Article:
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The Encyclopaedia of Forms and Precedents (Vol 4(3)) provides the following description of a simple retention of title clause:
‘Under a retention of title clause, a seller of goods seeks to retain ownership of the goods, even after they have been delivered to the buyer, until he has received payment for them. A retention of title clause usually varies the general rule found in the Sale of Goods Act 1979 Section 18, Rule 1. Under this rule, ownership of the goods passes to the buyer when the contract is made, irrespective of whether the goods have been paid for or delivered, provided that the goods are in a deliverable state.’ (Retention of Title: Encyclopaedia of Forms and Precedents [58.1])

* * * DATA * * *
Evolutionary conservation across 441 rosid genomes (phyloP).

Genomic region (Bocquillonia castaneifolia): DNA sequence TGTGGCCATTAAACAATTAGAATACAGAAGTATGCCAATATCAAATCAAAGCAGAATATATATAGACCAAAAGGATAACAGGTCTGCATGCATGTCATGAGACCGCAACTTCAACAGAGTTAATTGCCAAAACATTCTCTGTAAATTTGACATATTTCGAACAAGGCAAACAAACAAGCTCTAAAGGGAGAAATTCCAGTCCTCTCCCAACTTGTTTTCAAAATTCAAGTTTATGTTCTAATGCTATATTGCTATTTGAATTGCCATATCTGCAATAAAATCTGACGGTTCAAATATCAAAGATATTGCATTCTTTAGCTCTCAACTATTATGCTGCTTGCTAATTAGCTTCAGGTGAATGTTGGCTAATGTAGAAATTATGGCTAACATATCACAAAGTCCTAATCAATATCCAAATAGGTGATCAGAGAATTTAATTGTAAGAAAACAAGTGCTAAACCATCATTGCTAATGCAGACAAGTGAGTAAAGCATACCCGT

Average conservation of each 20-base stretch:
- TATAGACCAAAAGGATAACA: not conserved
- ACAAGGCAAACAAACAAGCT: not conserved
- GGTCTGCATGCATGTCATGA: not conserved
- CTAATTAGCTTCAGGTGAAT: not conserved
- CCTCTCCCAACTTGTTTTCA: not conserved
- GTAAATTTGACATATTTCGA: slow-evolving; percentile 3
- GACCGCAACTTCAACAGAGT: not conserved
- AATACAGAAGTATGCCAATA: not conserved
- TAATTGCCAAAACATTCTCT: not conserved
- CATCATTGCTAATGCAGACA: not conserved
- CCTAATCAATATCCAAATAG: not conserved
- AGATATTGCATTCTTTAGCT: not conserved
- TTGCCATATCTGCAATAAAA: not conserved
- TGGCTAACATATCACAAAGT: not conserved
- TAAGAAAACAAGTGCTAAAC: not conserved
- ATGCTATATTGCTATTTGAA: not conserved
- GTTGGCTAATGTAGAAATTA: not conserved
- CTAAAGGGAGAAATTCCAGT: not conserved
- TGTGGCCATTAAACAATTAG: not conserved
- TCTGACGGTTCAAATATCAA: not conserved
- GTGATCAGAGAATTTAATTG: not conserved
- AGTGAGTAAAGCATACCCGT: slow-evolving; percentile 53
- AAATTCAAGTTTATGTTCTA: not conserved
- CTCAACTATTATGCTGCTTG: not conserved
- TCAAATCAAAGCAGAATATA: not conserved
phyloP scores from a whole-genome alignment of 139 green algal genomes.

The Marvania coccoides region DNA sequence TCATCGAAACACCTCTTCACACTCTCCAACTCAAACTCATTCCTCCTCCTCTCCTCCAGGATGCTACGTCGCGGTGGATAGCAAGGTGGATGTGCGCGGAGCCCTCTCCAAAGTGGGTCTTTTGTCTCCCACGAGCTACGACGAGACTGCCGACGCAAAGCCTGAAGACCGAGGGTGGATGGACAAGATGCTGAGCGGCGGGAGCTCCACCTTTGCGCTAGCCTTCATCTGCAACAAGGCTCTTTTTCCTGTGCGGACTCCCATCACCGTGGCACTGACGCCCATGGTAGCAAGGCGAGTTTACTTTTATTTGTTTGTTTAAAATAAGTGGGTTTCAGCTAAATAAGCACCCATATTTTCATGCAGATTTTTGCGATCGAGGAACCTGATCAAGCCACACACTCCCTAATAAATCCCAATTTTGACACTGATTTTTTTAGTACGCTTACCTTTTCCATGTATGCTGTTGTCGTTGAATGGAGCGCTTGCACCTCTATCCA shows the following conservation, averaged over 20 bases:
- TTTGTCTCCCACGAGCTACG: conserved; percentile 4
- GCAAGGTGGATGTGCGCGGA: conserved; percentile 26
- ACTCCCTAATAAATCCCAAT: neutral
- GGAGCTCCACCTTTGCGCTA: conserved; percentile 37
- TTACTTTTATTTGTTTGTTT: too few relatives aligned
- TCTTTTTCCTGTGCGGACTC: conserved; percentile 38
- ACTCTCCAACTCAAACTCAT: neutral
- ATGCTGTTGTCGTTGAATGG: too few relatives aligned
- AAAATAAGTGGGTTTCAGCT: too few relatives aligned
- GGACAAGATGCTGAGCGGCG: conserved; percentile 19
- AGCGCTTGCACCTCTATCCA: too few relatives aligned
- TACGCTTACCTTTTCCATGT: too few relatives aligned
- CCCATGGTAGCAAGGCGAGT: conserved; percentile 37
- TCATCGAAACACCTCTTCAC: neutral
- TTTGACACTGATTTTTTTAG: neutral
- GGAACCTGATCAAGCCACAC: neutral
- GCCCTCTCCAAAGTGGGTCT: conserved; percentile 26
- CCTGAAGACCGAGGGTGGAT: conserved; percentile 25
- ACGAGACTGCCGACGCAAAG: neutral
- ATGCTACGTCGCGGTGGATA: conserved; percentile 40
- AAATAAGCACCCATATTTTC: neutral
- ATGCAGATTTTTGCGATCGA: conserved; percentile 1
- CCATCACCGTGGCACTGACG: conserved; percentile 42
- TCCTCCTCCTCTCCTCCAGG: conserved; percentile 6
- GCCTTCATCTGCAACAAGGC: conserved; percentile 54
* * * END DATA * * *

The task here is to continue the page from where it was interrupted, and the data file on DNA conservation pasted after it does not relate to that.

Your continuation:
As noted in our Practice Note: Retention of title, a valid retention of title clause gives a seller priority over secured and unsecured creditors of the buyer if the buyer fails to pay for the goods where it is insolvent or for other reasons specified in the clause. The clause should give the seller the right to recover the goods from the buyer. As title will not have passed,
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Broadly, the doctrine of overreaching enables purchasers (which includes tenants and mortgagees) in good faith for money or money’s worth to rely solely on the legal title. In the case of registered land, this means the entries entered on the register of title, as it records ownership of the legal
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